The conservation of the Grey Partridge

Author Sotherton, N.W., Aebischer, N.J. & Ewald, J.A.
Citation Sotherton, N.W., Aebischer, N.J. & Ewald, J.A. (2010). The conservation of the Grey Partridge. In: Maclean, N. (ed.) Silent Summer: The State of Wildlife in Britain and Ireland: 319-336. Cambridge University Press, Cambridge.


The grey partridge (Perdix perdix) is an iconic farmland bird that has declined on UK farmland by over 80% in the last 50 years. This decline was caused by poor levels of chick survival driven by agricultural intensification and primarily the use of insecticides and herbicides. These products reduce numbers of insects eaten by young chicks and the host plants that support these chick-food insects. Annual monitoring of such insects in cereal fields on a study area in Sussex, England over 40 years identified these insect declines and how closely they mirrored pesticide use.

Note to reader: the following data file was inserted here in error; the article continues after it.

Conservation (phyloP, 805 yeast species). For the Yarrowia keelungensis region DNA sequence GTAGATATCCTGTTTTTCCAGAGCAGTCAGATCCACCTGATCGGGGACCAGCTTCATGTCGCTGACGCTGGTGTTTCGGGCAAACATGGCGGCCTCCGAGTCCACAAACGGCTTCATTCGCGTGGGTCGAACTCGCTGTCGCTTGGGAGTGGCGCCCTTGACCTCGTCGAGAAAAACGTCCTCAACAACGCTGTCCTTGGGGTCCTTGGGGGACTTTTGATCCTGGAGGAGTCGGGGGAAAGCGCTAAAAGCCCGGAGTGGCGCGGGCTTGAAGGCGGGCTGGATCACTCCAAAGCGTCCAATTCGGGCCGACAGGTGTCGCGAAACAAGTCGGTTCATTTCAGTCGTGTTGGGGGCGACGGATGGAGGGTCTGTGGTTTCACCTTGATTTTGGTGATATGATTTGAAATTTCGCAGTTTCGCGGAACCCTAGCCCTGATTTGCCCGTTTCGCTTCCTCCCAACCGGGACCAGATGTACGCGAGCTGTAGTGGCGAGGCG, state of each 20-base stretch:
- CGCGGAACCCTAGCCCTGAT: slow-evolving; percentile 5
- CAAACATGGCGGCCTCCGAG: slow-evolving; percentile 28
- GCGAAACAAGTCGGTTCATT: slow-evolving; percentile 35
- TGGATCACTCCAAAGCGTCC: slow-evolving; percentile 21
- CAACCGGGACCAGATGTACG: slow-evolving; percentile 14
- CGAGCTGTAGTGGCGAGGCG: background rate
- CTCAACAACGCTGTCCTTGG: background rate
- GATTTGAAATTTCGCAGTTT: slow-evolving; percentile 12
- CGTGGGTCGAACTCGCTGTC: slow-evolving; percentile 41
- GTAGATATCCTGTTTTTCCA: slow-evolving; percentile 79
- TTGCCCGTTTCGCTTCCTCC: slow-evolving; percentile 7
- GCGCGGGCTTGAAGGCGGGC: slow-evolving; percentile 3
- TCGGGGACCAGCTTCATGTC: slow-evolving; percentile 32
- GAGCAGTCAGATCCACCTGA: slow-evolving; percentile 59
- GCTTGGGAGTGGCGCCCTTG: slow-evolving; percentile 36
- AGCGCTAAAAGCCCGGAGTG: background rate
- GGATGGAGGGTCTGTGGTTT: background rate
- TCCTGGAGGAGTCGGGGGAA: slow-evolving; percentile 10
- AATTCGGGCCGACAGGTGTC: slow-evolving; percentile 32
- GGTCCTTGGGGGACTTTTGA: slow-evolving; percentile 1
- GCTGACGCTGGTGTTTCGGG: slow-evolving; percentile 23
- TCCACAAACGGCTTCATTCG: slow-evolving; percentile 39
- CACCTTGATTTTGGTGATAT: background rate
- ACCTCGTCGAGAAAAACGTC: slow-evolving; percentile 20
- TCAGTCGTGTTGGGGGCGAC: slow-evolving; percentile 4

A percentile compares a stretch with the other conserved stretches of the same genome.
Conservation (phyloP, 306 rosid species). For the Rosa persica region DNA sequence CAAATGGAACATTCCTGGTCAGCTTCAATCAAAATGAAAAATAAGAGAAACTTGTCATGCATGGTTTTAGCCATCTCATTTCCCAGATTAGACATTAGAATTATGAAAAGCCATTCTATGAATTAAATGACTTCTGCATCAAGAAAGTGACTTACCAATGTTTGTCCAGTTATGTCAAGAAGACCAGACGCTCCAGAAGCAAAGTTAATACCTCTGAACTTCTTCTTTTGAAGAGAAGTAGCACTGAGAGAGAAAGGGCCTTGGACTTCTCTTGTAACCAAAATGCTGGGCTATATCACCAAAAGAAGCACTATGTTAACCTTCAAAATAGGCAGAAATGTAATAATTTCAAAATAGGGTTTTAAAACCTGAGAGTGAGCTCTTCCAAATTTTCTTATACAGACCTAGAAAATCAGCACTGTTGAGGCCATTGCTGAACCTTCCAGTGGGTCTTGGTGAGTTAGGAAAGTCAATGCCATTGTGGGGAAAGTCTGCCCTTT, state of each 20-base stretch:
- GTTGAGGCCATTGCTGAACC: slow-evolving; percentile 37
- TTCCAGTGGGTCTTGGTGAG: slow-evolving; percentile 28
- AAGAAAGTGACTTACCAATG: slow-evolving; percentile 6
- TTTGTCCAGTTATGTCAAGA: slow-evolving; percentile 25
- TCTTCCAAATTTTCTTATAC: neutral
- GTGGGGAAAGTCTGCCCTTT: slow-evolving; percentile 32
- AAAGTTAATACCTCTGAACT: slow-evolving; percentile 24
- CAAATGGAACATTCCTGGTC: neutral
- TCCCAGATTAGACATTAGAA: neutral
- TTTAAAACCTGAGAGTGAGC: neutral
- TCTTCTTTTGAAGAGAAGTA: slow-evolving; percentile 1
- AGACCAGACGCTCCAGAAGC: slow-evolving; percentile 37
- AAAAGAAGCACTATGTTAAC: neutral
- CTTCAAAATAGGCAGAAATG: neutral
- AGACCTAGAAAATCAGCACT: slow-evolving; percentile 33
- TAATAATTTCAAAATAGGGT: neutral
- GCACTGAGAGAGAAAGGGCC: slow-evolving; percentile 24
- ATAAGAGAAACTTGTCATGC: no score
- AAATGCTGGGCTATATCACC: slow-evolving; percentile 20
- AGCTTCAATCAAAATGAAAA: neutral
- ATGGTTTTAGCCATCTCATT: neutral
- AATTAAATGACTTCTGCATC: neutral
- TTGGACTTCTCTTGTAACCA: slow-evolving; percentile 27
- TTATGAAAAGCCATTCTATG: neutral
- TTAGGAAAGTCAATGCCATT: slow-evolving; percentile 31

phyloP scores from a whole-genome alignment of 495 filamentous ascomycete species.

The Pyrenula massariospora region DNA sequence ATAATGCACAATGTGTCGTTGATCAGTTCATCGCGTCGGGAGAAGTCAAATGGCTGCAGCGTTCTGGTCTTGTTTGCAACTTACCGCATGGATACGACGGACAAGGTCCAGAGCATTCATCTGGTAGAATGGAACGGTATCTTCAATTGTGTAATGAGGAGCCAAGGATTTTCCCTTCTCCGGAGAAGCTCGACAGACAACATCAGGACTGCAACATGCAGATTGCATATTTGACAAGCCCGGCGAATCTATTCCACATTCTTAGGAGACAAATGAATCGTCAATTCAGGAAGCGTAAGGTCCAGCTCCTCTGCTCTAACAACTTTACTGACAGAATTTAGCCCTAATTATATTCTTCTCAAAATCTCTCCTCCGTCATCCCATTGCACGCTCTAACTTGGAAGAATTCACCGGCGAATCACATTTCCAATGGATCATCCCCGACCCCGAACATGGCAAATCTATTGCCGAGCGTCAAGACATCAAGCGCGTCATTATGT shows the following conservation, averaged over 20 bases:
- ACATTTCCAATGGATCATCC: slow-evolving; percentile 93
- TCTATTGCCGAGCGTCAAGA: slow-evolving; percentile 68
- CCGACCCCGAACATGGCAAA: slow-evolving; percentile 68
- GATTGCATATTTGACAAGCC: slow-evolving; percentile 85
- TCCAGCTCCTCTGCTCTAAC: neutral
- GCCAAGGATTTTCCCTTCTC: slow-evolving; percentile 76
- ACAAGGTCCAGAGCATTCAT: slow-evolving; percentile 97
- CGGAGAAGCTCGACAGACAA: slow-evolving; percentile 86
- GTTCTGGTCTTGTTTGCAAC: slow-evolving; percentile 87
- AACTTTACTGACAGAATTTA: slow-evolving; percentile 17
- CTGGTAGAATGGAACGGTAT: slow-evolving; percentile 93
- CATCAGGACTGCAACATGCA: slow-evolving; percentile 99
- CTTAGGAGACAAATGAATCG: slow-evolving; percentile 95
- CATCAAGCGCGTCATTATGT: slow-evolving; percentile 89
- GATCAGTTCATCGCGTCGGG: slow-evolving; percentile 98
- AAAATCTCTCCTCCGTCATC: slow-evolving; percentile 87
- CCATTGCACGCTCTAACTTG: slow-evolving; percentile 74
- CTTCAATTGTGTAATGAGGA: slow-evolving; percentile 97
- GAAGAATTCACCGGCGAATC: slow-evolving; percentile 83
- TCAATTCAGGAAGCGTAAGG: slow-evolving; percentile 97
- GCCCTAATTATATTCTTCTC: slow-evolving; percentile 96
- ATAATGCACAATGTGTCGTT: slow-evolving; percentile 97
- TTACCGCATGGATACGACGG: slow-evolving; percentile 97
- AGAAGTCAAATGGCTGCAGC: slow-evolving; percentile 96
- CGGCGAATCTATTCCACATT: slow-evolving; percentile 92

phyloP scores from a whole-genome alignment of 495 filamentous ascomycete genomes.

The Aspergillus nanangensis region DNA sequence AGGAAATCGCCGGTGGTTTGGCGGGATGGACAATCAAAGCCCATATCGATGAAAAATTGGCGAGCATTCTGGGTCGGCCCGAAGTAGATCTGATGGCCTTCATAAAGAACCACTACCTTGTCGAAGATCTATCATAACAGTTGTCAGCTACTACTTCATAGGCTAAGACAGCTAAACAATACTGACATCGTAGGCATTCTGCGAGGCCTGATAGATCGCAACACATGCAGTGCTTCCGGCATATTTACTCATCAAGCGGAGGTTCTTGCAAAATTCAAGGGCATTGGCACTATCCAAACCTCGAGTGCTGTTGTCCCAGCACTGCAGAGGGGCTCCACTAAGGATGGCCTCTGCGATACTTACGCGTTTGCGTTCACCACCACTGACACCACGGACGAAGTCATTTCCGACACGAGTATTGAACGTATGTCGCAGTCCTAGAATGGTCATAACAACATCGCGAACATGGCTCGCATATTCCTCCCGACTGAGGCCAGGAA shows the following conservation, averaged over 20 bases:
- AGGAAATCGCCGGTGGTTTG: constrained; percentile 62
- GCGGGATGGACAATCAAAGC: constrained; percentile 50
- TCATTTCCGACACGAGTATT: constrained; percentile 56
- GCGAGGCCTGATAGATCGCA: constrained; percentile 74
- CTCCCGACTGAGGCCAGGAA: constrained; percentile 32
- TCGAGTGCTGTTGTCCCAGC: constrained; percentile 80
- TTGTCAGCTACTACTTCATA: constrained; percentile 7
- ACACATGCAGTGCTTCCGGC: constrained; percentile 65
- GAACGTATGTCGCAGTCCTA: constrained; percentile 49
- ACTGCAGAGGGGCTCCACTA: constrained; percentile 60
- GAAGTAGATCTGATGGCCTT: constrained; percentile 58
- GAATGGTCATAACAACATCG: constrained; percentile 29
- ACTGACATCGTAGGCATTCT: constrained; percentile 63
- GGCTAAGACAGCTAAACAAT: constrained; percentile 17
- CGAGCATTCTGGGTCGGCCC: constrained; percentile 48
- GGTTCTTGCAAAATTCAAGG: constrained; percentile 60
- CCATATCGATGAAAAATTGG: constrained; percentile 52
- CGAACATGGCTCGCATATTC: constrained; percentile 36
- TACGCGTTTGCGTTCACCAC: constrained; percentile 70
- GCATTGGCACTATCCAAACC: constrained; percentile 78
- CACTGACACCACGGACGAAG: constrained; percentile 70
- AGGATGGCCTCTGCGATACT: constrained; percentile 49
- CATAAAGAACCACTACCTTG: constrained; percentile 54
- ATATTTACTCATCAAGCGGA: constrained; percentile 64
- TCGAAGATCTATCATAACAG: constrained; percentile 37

Mitigation measures were developed whereby the edges of cereal crops received only selective or seasonably restricted inputs of pesticides to facilitate insect recovery. These 'conservation headlands' were demonstrated to significantly improve chick survival and have now been made available (i.e. funded) in the UK's agri-environment schemes, whereby farmers are subsidised to help declining wildlife species recover.